Red-Hot Resources

"Luck is not chance, it’s toil; fortune’s expensive smile is earned.”

Wednesday, March 14, 2007

Keeping Your Head Above the Waves

The selling in Asian markets was brutal overnight, so we'll probably see a continuation of yesterday's selling in North American markets. Is it time to freak out and sell? No.

At least not with uranium stocks. The price of uranium keeps going UP, while uranium mining stocks go down. This disconnect will be corrected by the market. And unless a magical uranium leprechaun comes by to hand us a pot of 4 million pounds of uranium to make up for lost production from the flooded Ranger mine in Australia, uranium prices are going much higher in a hurry. That means that great miners are ON SALE, and you can pick them up on the cheap.

And I don’t think doom is nigh for gold and silver stocks, either. Look at this chart of silver ...

The uptrend is still intact. In fact, it looks like a great buying opportunity is coming up.

And then there's energy . Why is the price of oil going down? Just look at some recent stats
  • The International Energy Agency has warned that global oil and fuel stockpiles are falling unusually fast this year, creating concern about supply over the next few months.
  • The IEA's report indicated that stockpiles for the OECD nations are falling by 1.26 million barrels a day this year, which could ultimately amount to the largest Q1 stock reduction in over 10 years. Oil supplies generally fall by about 100,000-400,000 barrels a day during this season.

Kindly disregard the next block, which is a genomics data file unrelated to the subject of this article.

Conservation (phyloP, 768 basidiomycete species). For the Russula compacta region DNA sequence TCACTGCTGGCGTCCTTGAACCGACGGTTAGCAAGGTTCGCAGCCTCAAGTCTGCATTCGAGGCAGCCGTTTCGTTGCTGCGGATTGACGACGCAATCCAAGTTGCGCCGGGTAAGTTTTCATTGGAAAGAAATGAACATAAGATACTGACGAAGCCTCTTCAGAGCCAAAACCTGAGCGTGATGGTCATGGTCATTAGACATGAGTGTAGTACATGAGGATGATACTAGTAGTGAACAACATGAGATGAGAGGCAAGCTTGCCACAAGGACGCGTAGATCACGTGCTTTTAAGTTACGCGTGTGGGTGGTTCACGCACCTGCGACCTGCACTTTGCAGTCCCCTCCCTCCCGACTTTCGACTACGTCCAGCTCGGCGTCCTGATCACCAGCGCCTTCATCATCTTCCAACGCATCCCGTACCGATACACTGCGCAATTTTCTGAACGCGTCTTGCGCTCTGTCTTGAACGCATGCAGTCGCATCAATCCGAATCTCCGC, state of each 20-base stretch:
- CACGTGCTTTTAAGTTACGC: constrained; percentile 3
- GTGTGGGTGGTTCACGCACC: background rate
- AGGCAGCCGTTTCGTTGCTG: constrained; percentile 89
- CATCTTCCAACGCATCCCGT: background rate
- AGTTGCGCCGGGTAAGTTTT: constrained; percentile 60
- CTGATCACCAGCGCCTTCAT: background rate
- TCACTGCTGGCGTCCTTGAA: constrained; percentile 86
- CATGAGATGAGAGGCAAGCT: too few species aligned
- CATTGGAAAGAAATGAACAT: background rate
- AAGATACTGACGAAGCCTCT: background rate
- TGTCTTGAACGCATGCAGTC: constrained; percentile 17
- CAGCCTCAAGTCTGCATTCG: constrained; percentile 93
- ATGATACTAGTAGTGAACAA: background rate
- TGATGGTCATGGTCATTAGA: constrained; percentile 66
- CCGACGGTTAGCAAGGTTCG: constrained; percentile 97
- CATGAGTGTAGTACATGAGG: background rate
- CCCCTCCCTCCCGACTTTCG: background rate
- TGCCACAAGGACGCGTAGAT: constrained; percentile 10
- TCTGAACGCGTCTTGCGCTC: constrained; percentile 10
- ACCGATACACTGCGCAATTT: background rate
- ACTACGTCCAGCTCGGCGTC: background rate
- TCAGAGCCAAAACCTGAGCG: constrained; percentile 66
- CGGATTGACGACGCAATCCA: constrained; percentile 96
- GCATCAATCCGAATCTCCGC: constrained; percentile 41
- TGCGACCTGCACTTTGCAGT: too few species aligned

• OPEC's daily output last month averaged 30.2 million barrels, 400,000 barrels less than the level the IEA claims is needed from the cartel.
  • In February, daily oil supply from OPEC members (not including new member Angola) was down a million barrels a day since September.
So we're seeing supply/demand squeezes in uranium and oil, and gold and silver haven't even tested support yet. Nonetheless, natural resource stocks are being sold off. There are probably multiple reasons ...

  1. A liquidity crunch. Fund managers have losses in other areas (mortgage companies, for one), and so they have to sell other stocks to cover, even if they would rather not sell those stocks.
  2. A repricing of risk. With mortgages melting down, traders and funds are starting to account for more risk in speculative investments. Small-cap mining stocks are speculative. Therefore, these funds are allocating them a smaller portion in their portfolios.
  3. The thundering herd. A stock sell-off can gather momentum like an avalanche. Nimble, short-term traders decide to sell now with an eye on buying later at cheaper prices. Traders and investors who shouldn't be in this market anyway just sell because they get scared.

Add it all up and we have great stocks on sale for 5% cheaper than they were yesterday. They'll probably get cheaper yet. But I believe this will be a short-term blip.

Why? Look at this next chart ...

Natural resource stocks are cyclical, and one of the cycles is yearly sell-off starting in late March, early April. It started early this year. Will it go as deep as the sell-off we had last year? I don't know. It might be shorter and shallower, it might be longer and deeper. I have to say the strength we're seeing in the underlying commodities (uranium, silver, oil) argues for a shorter sell-off.

Last year, I tried to get my Red-Hot subs out quickly then back in at the bottom. That didn't work so well. Looking back, we would have been better off just holding on to the best stocks.

So, don't panic. Keep your head. Let this selling wave pass. We'll see how things look on the other side.

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